Part of the pleasure of making your TIFF selections is taking a risk on a film and seeing if it turns out to be great or terrible. Still, sometimes it’s nice to know if your picks are somewhat safe bets and have already won awards at other festivals.
Here are already award-winning films you can see at TIFF 2017.
In this film that has garnered the coveted Cannes’ Un Certain Regard Jury Prize, Mexican director Michel Franco (After Lucia) delivers a disturbing tale of family dysfunction centering on April and her estranged teen daughter Valeria, who is newly with child.
The Cannes Grand Prix award winner, this harrowing AIDS activist drama by Robin Campillo (Les Revenants, Eastern Boys) gives audiences a glimpse at the French ACT UP protestors who were on the frontlines of the battle in the early 1990s.
When the teenage son of a club singer in Kinshasa suffers a horrific accident, she finds herself on a journey to raise money to help him. Franco-Senegalese filmmaker Alain Gomis has earned the Berlin Film Festival’s Silver Bear Grand Jury Prize for the film.
Diane Kruger won the Cannes prize for Best Actress for her performance in this film from German auteur Fatih Akin (Head-On, The Edge of Heaven) about a woman seeking justice after her husband and son are killed in a neo-nazi terrorist attack.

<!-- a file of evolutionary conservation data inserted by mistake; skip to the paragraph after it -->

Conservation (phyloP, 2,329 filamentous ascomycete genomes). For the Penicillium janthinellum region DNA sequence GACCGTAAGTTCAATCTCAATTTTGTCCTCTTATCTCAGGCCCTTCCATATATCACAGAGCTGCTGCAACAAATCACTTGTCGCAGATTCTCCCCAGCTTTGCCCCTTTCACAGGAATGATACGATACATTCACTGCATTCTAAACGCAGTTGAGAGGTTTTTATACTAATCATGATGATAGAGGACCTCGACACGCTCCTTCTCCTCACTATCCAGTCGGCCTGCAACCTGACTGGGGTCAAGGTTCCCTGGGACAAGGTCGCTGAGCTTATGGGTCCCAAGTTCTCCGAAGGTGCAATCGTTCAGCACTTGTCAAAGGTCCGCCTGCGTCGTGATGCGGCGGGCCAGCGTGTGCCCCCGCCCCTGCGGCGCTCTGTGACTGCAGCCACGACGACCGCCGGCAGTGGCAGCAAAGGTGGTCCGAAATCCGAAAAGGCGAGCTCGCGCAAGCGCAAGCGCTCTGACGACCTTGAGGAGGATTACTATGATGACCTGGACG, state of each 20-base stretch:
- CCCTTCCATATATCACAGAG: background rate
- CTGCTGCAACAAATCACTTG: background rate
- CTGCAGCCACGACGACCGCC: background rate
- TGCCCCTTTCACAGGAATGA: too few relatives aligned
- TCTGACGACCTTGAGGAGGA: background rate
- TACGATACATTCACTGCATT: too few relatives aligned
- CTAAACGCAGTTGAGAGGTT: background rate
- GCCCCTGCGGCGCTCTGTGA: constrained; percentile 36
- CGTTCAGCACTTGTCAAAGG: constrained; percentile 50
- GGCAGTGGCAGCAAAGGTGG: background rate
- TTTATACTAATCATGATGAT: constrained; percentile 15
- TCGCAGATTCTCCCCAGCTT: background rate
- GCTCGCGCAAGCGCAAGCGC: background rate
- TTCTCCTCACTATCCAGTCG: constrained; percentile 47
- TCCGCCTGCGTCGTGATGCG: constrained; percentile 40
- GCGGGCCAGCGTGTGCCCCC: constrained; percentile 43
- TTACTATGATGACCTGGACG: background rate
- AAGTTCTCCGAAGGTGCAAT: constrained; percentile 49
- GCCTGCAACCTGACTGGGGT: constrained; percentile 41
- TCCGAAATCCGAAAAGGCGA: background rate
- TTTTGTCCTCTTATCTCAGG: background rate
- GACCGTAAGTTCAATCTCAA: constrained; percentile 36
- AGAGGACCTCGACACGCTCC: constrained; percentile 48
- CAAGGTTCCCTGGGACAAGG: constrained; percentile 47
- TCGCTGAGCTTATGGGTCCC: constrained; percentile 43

Russian filmmaker Andrey Zvyagintsev won best screenplay for his film Leviathan in 2014, and this year his latest won the Cannes Jury Prize. Loveless puts the spotlight on a family ripped apart by a cruel divorce that prioritizes new partners over the 12-year-old son who goes missing.
Documentarian Wang Bing (West of the Tracks, Three Sisters) won the Locarno Golden Leopard for this humanistic doc that lets us into the life of a woman in a small village in southern China who is dying from Alzheimer’s disease.
Centered on a group of nuns at a Catholic School in 1964 who suffer a crisis of faith, Novitiate saw filmmaker Margaret Betts win the Sundance U.S. Dramatic Special Jury Award for Breakthrough Director.
Set in a Budapest slaughterhouse, Ildikó Enyedi’s film won the Golden Bear for Best Film at the Berlin Film Festival. On Body and Soul portrays the unconventional romance between a shy young woman and her quiet older boss who, strangely, both have the same dream every night.
The winner of the Berlin Film Festival’s Silver Bear, this film from Finnish director Aki Kaurismäki (The Man Without a Past), follows a poker-playing restaurant owner who befriends a Syrian refugee with whom he faces unfamiliar waters.
by Alexander Huls via blogTO